Last Call at the Nightshade Lounge by Paul Krueger is published by one of my favorite go to publisher’s of the absurb and original. Quirk Books. It is Quirk Books who you have to thank for Ransom Riggs and his tales of Peculiar Children and the Ben H. Winters trilogy of The Last Policeman as well as E. B. Hudspeth’s tale of The Resurrectionist: The Last Work of Dr. Spencer Black. Into this wonderful mix comes Last Call at the Nightshade Lounge.
Consider this; Buffy the Vampire Slayer and Harry Potter walk into a bar….
The punchline is that the best demon ass kicking slayer and most powerful magician is neither one of these two. No, its the person tending bar. The bartender whose mixing drinks and with the right mix, can create powers for him and his crew to battle the demons who attack at night. The demons who wait for last call.
“…Sparks. Jim shoved himself to his feet. Something was barreling toward him, grating out sparks in its wake.
‘Police!’ he yelled with what little breath he had left. ‘Clear the street! Police!’ He might’ve been in his fifties and still not making sergeant, but if he was going to die, at least he would die a cop.
It was a person-black female, tall, dreadlocks-and she was dragging a stop sign, a chunk of concrete still attached to the bottom. She hefted it as she sprinted, even though there was no way her skinny arms could’ve lifted it, and the sparks and the noise stopped.
‘Pol—‘ Jim couldn’t even get the word out before she jumped—right over his head—and sliced the stop sign through the thing’s neck like an executioner’s ax.
The head bounced into the darkness as the girl landed with a soft thump. The thing’s body swayed, collapsed onto its haunches, and then exploded in a burst of thick, ugly smoke…”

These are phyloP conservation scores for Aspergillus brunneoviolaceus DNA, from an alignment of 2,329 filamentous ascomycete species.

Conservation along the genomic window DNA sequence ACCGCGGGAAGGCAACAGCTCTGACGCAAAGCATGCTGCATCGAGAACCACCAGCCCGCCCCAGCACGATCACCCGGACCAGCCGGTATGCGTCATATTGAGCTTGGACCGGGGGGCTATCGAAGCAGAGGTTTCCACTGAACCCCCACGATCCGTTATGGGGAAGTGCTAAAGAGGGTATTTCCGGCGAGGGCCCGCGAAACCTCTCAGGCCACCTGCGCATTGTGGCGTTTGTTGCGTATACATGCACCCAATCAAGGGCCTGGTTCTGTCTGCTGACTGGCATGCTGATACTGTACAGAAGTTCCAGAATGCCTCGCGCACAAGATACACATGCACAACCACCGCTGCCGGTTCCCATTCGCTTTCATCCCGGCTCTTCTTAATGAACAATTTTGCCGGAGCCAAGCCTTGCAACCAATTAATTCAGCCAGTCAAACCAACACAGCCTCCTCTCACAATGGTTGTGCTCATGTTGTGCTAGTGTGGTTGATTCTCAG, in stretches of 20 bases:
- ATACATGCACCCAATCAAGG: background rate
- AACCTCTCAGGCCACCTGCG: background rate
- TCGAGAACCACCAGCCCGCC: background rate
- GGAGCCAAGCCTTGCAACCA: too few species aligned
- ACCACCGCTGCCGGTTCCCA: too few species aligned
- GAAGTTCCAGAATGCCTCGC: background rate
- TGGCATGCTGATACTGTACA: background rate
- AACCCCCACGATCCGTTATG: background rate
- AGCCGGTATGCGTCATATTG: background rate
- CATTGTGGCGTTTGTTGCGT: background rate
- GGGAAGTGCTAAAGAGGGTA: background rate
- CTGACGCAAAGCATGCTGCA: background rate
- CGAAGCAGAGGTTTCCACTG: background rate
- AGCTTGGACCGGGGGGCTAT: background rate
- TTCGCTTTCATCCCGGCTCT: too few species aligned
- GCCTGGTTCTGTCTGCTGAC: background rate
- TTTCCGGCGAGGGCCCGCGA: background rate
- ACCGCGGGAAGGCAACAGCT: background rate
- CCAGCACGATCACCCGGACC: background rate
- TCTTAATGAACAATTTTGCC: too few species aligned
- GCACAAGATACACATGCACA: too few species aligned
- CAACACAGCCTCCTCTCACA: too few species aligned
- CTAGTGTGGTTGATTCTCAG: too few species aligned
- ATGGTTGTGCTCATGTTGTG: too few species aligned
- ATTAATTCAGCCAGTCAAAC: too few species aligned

Like most college grads, Bailey Chen has a cool degree but no where to go. With no job, little parental support and a confusing and rocky relationship with her childhood friend Zane; she takes a job working as a bar back for Zane at the Nightshade Lounge. But what she comes to find out one evening is that the bartenders do more than just mix drinks for the locals.
“…Humans have sensed the connection between alcohol and magic for a long, long time.’ Zane began. ‘Dionysic wines that granted women superstrength. Ayurvedic arishtas that cured you with fermented herbs. Sake offered to the Shinto gods for ritual purification.’
‘Those dogs with the barrels around their necks…”
When Bailey shows a gift for mixing drinks and killing demons, she is inducted into the secret society of monster fighting bartenders. But soon Bailey discovers that the demons may be the least of her problems as there is a drink so powerful, it can give everlasting life and power. Now she must protect the world and her friends from the greed and madness of one of their own as they try to discover the secret behind the Long Island Ice Tea.
“…He disappeared into the kitchen. She heard a machine whirr and buzz to life, and the smell of coffee hit the air. He reappeared soon after, carrying a steaming mug. ‘Drink it slowly,’ he said, handing her a cappuccino topped with a perfect tuft of foam. He’d sprinkled powdered cinnamon over top in the shape of a cross, like on the side of a first-aid kit.
Bailey eyed it. ‘This coffee can heal me?’
‘That cappuccino can replenish your stores of innate magic, and then some…if you drink it slowly.’
‘What happens if I drink it fast?’
‘Then you burn the roof of your mouth….”
Last Call at the Nightshade Lounge is a young adult novel of demon killers and magicians, as well as some very cool drink recipes that start off each chapter; that doesn’t take itself too seriously. Mixing in humor and fun, this very well could be one of the more entertaining novels of the year that you simply haven’t heard of. But lovers of all things Quirky know.
Last Call doesn’t bother trying to compete with he deluge of demon killing, magic wielding sexpot books out there. Instead it does something wholly original and somewhat mad. It tells an entertaining and funny adventure story that just happens to have demon killing and magic in it. And alcohol too. Lots of alcohol. Bailey is a terrific character who finds herself trying to fit in with the outcasts she once left behind and dealing with her mixed feelings as well. All while being slightly drunk too.
Krueger has written a tale of greed and lust of power and the unattainable goal of immortality. A tale of bitterness and the past, and loyalty and friendship, and love. He tells this story with a sense of adventure and humor that never forgets that its true purpose is to be read and to entertain.
It does that very, very well.
A terrific read!